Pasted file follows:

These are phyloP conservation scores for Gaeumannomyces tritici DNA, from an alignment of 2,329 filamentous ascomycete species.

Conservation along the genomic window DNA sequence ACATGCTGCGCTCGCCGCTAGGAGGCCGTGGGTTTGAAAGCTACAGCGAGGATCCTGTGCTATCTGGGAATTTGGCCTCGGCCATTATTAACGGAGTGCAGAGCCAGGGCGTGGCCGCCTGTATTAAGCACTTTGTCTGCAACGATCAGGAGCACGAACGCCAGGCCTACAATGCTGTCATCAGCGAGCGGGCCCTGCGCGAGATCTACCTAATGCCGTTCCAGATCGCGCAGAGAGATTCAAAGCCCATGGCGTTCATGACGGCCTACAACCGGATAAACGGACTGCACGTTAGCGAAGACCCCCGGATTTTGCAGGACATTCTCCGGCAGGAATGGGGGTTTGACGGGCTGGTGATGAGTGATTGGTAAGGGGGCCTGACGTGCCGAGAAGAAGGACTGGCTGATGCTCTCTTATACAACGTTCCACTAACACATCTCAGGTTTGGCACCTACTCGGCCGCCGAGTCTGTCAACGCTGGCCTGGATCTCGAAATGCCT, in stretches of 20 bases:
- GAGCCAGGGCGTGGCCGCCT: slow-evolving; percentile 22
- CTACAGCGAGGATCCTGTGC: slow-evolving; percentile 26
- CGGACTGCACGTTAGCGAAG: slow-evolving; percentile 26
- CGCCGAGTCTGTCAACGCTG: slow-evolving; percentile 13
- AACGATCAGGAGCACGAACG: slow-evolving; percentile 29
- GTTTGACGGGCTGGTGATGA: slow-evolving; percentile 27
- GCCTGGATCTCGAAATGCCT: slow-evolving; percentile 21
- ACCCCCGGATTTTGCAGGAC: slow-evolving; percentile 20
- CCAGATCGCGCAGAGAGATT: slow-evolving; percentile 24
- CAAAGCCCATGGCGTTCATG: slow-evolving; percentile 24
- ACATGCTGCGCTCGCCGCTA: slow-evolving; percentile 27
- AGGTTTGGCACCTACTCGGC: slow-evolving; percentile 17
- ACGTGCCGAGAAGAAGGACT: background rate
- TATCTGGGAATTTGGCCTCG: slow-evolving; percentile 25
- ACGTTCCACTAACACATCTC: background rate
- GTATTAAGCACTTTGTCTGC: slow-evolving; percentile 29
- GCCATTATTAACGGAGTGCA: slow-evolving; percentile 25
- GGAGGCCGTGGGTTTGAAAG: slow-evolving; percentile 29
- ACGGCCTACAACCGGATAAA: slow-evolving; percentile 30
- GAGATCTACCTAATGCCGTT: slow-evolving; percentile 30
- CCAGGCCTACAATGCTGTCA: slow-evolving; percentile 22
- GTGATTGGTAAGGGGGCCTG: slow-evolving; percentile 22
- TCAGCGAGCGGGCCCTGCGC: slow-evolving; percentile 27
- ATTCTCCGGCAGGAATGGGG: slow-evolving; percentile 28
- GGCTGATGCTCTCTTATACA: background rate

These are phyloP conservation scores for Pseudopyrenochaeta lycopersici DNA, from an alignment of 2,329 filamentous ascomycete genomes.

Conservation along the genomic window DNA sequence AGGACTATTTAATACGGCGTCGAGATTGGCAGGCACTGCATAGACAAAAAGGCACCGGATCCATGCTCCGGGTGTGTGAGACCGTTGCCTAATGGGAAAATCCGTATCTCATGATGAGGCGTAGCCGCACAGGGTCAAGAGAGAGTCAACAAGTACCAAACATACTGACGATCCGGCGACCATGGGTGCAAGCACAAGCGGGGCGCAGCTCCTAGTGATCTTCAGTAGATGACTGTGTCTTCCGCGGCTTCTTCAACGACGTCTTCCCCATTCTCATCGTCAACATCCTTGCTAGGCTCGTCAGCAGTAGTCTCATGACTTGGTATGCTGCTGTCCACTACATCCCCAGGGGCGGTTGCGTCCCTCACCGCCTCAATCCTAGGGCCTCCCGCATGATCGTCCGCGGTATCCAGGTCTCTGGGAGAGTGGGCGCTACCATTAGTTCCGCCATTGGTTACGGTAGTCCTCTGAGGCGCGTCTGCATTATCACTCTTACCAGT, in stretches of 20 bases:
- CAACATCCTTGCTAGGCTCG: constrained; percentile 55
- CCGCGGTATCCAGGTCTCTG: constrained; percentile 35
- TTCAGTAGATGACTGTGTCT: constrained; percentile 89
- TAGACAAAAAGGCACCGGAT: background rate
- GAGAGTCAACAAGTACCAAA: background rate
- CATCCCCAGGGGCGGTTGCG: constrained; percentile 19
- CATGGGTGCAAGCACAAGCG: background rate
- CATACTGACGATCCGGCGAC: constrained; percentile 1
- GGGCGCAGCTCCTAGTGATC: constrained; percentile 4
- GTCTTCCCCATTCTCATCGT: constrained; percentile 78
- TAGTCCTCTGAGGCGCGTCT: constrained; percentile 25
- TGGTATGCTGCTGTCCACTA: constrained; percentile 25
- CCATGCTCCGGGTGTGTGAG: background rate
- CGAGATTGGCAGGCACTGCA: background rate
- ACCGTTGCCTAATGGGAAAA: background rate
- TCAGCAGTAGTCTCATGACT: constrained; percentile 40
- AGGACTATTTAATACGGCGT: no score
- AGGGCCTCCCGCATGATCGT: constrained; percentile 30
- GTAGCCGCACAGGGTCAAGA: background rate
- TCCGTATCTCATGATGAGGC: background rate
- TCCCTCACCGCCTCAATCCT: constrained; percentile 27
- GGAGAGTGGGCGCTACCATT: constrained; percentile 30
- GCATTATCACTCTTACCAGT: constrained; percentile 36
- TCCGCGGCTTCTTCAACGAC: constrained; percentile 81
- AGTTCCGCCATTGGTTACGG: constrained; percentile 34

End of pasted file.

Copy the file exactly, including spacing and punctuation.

These are phyloP conservation scores for Gaeumannomyces tritici DNA, from an alignment of 2,329 filamentous ascomycete species.

Conservation along the genomic window DNA sequence ACATGCTGCGCTCGCCGCTAGGAGGCCGTGGGTTTGAAAGCTACAGCGAGGATCCTGTGCTATCTGGGAATTTGGCCTCGGCCATTATTAACGGAGTGCAGAGCCAGGGCGTGGCCGCCTGTATTAAGCACTTTGTCTGCAACGATCAGGAGCACGAACGCCAGGCCTACAATGCTGTCATCAGCGAGCGGGCCCTGCGCGAGATCTACCTAATGCCGTTCCAGATCGCGCAGAGAGATTCAAAGCCCATGGCGTTCATGACGGCCTACAACCGGATAAACGGACTGCACGTTAGCGAAGACCCCCGGATTTTGCAGGACATTCTCCGGCAGGAATGGGGGTTTGACGGGCTGGTGATGAGTGATTGGTAAGGGGGCCTGACGTGCCGAGAAGAAGGACTGGCTGATGCTCTCTTATACAACGTTCCACTAACACATCTCAGGTTTGGCACCTACTCGGCCGCCGAGTCTGTCAACGCTGGCCTGGATCTCGAAATGCCT, in stretches of 20 bases:
- GAGCCAGGGCGTGGCCGCCT: slow-evolving; percentile 22
- CTACAGCGAGGATCCTGTGC: slow-evolving; percentile 26
- CGGACTGCACGTTAGCGAAG: slow-evolving; percentile 26
- CGCCGAGTCTGTCAACGCTG: slow-evolving; percentile 13
- AACGATCAGGAGCACGAACG: slow-evolving; percentile 29
- GTTTGACGGGCTGGTGATGA: slow-evolving; percentile 27
- GCCTGGATCTCGAAATGCCT: slow-evolving; percentile 21
- ACCCCCGGATTTTGCAGGAC: slow-evolving; percentile 20
- CCAGATCGCGCAGAGAGATT: slow-evolving; percentile 24
- CAAAGCCCATGGCGTTCATG: slow-evolving; percentile 24
- ACATGCTGCGCTCGCCGCTA: slow-evolving; percentile 27
- AGGTTTGGCACCTACTCGGC: slow-evolving; percentile 17
- ACGTGCCGAGAAGAAGGACT: background rate
- TATCTGGGAATTTGGCCTCG: slow-evolving; percentile 25
- ACGTTCCACTAACACATCTC: background rate
- GTATTAAGCACTTTGTCTGC: slow-evolving; percentile 29
- GCCATTATTAACGGAGTGCA: slow-evolving; percentile 25
- GGAGGCCGTGGGTTTGAAAG: slow-evolving; percentile 29
- ACGGCCTACAACCGGATAAA: slow-evolving; percentile 30
- GAGATCTACCTAATGCCGTT: slow-evolving; percentile 30
- CCAGGCCTACAATGCTGTCA: slow-evolving; percentile 22
- GTGATTGGTAAGGGGGCCTG: slow-evolving; percentile 22
- TCAGCGAGCGGGCCCTGCGC: slow-evolving; percentile 27
- ATTCTCCGGCAGGAATGGGG: slow-evolving; percentile 28
- GGCTGATGCTCTCTTATACA: background rate

These are phyloP conservation scores for Pseudopyrenochaeta lycopersici DNA, from an alignment of 2,329 filamentous ascomycete genomes.

Conservation along the genomic window DNA sequence AGGACTATTTAATACGGCGTCGAGATTGGCAGGCACTGCATAGACAAAAAGGCACCGGATCCATGCTCCGGGTGTGTGAGACCGTTGCCTAATGGGAAAATCCGTATCTCATGATGAGGCGTAGCCGCACAGGGTCAAGAGAGAGTCAACAAGTACCAAACATACTGACGATCCGGCGACCATGGGTGCAAGCACAAGCGGGGCGCAGCTCCTAGTGATCTTCAGTAGATGACTGTGTCTTCCGCGGCTTCTTCAACGACGTCTTCCCCATTCTCATCGTCAACATCCTTGCTAGGCTCGTCAGCAGTAGTCTCATGACTTGGTATGCTGCTGTCCACTACATCCCCAGGGGCGGTTGCGTCCCTCACCGCCTCAATCCTAGGGCCTCCCGCATGATCGTCCGCGGTATCCAGGTCTCTGGGAGAGTGGGCGCTACCATTAGTTCCGCCATTGGTTACGGTAGTCCTCTGAGGCGCGTCTGCATTATCACTCTTACCAGT, in stretches of 20 bases:
- CAACATCCTTGCTAGGCTCG: constrained; percentile 55
- CCGCGGTATCCAGGTCTCTG: constrained; percentile 35
- TTCAGTAGATGACTGTGTCT: constrained; percentile 89
- TAGACAAAAAGGCACCGGAT: background rate
- GAGAGTCAACAAGTACCAAA: background rate
- CATCCCCAGGGGCGGTTGCG: constrained; percentile 19
- CATGGGTGCAAGCACAAGCG: background rate
- CATACTGACGATCCGGCGAC: constrained; percentile 1
- GGGCGCAGCTCCTAGTGATC: constrained; percentile 4
- GTCTTCCCCATTCTCATCGT: constrained; percentile 78
- TAGTCCTCTGAGGCGCGTCT: constrained; percentile 25
- TGGTATGCTGCTGTCCACTA: constrained; percentile 25
- CCATGCTCCGGGTGTGTGAG: background rate
- CGAGATTGGCAGGCACTGCA: background rate
- ACCGTTGCCTAATGGGAAAA: background rate
- TCAGCAGTAGTCTCATGACT: constrained; percentile 40
- AGGACTATTTAATACGGCGT: no score
- AGGGCCTCCCGCATGATCGT: constrained; percentile 30
- GTAGCCGCACAGGGTCAAGA: background rate
- TCCGTATCTCATGATGAGGC: background rate
- TCCCTCACCGCCTCAATCCT: constrained; percentile 27
- GGAGAGTGGGCGCTACCATT: constrained; percentile 30
- GCATTATCACTCTTACCAGT: constrained; percentile 36
- TCCGCGGCTTCTTCAACGAC: constrained; percentile 81
- AGTTCCGCCATTGGTTACGG: constrained; percentile 34